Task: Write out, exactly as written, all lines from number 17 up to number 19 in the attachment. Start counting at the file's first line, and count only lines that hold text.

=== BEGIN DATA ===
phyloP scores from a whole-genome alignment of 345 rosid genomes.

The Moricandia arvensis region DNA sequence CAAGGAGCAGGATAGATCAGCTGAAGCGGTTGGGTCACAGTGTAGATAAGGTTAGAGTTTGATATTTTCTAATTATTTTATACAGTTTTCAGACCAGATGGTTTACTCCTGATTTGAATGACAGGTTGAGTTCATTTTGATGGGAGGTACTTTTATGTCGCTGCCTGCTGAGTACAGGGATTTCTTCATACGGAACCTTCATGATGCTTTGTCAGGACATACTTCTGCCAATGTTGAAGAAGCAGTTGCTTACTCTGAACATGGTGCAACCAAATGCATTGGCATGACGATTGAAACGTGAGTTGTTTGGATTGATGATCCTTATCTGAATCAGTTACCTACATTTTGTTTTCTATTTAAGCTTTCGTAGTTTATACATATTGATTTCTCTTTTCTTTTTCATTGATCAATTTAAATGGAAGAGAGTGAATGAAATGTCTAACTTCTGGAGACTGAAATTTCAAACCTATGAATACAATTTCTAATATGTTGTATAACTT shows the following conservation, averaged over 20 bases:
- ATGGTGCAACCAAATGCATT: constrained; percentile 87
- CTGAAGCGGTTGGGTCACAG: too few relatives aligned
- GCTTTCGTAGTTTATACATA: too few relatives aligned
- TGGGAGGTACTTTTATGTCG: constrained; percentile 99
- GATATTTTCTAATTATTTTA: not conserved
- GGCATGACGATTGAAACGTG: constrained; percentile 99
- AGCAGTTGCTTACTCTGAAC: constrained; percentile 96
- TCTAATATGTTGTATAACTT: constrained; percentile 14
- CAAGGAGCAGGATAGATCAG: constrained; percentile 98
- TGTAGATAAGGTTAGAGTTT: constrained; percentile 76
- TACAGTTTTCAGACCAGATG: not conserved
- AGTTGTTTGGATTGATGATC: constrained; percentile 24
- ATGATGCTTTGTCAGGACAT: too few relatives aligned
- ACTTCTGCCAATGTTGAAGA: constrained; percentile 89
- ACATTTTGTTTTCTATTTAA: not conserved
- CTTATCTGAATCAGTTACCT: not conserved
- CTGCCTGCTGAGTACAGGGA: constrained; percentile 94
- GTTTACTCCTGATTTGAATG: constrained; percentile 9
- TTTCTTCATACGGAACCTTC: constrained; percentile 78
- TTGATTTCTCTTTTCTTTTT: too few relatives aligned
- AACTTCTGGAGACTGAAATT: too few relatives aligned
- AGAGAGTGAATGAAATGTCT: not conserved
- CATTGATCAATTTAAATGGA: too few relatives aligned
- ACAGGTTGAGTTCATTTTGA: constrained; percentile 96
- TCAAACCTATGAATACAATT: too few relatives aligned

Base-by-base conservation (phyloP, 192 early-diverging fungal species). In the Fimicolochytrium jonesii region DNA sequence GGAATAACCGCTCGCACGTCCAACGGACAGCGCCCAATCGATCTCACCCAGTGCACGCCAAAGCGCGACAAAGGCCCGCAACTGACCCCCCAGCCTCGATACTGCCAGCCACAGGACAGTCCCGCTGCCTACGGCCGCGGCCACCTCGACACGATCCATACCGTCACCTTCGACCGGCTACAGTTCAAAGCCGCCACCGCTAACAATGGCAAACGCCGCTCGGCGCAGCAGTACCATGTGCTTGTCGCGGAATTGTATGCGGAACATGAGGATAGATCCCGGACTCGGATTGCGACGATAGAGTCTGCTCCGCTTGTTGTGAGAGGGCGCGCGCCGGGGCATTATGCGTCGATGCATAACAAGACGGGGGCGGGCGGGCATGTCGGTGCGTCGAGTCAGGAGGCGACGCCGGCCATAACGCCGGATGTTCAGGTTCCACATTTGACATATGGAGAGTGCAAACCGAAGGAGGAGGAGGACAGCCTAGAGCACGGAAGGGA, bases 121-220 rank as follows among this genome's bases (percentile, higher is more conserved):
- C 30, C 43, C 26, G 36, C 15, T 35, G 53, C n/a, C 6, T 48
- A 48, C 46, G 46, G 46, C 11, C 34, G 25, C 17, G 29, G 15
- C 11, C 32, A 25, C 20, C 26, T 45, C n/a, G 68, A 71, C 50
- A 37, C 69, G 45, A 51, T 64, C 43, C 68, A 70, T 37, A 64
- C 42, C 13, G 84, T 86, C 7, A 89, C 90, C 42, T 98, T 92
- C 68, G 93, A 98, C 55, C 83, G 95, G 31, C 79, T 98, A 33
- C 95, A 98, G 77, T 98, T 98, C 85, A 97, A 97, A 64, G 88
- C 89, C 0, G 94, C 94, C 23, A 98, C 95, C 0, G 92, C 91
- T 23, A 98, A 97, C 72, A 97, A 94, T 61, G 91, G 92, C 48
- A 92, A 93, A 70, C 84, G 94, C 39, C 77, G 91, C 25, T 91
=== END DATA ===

- ACATTTTGTTTTCTATTTAA: not conserved
- CTTATCTGAATCAGTTACCT: not conserved
- CTGCCTGCTGAGTACAGGGA: constrained; percentile 94